HVAC Equipment Installation:
Heating & Cooling Performance Issues

Improving heating & cooling efficiency and effectiveness is a home performance goal. Depending on homeowner flexibility and budget, it can be achieved in variety of ways.

Total system replacement and redesign combined with insulation and window improvement leads to maximum results, but it comes at high price. However, better results are possible for everyone.

Discussions in this article include:

  • Current State of Heating & Cooling System Installation
  • Contributing Issues to Under-Performing Systems
  • Diagnosing Heating & Cooling System Installation
  • Selecting Heating & Cooling System Options
  • Central Heating & Cooling Performance Factors
  • Customer Performance Targets
  • Improving Heating & Cooling System Performance

This article focuses on central heating & cooling systems. Similar principles and processes apply to other types of heating & cooling systems. Other types are not discussed here, but most are evaluated as part a home energy audit.

Note: Window air conditioners and evaporative coolers are not evaluated as part of home energy audit.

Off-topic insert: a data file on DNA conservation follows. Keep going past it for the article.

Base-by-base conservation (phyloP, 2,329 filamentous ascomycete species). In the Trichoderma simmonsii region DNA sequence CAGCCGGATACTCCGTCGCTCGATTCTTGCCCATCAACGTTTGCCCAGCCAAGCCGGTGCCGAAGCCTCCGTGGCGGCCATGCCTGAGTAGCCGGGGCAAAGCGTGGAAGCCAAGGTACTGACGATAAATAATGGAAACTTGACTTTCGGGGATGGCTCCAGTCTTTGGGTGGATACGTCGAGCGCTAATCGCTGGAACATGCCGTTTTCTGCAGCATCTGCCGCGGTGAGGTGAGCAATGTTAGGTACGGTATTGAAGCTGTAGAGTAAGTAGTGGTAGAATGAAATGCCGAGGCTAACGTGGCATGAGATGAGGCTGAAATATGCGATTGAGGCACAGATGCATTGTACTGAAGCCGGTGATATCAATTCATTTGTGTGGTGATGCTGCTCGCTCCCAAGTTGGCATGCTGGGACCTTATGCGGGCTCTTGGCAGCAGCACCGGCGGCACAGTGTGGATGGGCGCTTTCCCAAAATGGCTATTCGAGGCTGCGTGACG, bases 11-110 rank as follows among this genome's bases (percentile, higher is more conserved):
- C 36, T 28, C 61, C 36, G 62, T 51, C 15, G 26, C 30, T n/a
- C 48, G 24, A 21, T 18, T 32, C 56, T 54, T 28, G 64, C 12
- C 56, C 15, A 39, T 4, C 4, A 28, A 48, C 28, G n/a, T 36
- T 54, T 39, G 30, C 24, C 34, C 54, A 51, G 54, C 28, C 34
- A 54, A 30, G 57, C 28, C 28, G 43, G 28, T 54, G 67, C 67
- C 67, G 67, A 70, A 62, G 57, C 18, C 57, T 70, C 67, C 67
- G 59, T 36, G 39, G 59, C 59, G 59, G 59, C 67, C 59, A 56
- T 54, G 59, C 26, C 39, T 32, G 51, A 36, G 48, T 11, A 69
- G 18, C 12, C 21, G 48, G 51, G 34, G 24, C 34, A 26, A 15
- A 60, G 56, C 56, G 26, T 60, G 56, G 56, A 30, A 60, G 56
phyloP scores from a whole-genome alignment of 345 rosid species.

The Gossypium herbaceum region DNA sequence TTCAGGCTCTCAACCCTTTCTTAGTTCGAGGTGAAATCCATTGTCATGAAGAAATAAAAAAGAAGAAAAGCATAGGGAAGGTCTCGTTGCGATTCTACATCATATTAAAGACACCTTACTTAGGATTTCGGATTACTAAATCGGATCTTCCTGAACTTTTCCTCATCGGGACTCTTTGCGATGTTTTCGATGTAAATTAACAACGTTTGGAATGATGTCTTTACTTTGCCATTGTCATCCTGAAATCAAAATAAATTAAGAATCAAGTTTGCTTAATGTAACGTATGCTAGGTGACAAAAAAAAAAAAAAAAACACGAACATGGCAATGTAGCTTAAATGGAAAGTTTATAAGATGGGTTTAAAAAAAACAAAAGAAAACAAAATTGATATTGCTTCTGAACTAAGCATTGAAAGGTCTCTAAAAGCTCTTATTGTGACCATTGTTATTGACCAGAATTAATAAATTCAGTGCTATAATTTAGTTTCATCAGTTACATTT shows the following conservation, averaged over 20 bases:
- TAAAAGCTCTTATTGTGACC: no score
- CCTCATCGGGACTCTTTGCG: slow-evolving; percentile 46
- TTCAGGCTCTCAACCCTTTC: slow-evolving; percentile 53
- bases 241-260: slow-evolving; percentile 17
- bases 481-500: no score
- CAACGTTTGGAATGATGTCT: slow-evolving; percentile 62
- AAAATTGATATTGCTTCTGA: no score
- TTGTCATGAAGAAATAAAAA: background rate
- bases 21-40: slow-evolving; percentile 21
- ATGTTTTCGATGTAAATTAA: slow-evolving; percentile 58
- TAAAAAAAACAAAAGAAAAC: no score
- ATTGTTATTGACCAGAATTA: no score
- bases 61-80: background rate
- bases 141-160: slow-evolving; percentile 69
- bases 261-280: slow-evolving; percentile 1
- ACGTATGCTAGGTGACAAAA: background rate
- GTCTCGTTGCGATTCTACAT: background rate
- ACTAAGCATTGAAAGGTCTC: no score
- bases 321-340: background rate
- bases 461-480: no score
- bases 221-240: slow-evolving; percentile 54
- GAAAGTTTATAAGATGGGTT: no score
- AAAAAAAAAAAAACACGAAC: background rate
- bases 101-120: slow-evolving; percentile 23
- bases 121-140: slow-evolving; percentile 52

Current State of Heating & Cooling System Installation

Equipment tends to be twice as large or more than it needs to be. Also, Many systems are at least partially installed in hostile environment because of temperature extremes or high moisture content

Contributing Issues to Under-Performing Systems

This state of affairs exists because rules of thumb, rather than engineering design, used to install system components. To make matters worse, customer complaints are “resolved” installing bigger equipment, rather than by replanning.

The broad category most HVAC contractors start with is equipment size. It’s the wrong place to start, but it’s the easiest one to understand.

The first system is installed using rules of thumb, not building performance characteristics. When the original system doesn’t make to occupants happy, the response is bigger is better. Fixing the real problems are too time consuming and the cut into profit margins.

The architect doesn’t help matters. They assume the HVAC contractor will make due with whatever building structure is given to them.

There is no real up-front planning. When equipment is replaced, typically the assumption is made that what was installed before was okay—only an equipment change is needed. And we let them get away with it because we trust them. What other choice do we have?

Home Energy Audit: Diagnosing Heating & Cooling Equipment

Tip: Diagnosing central heating & cooling system depend on central heating & cooling performance factors.

The process for improving heating & cooling performance follows this path:

  • Interview Homeowners
  • Evaluate Existing Heating & Cooling Systems
  • Pick Equipment or System Improvement Options
  • Prepare Heating & Cooling Systems
  • Commission (Performance Tune) Systems
  • Check Comfort Performance

Interview Homeowners. Improving home performance is about providing a healthier, longer lasting, more comfortable, and energy efficient house.

As they relate to heating & cooling, the following questions are asked during the homeowner interview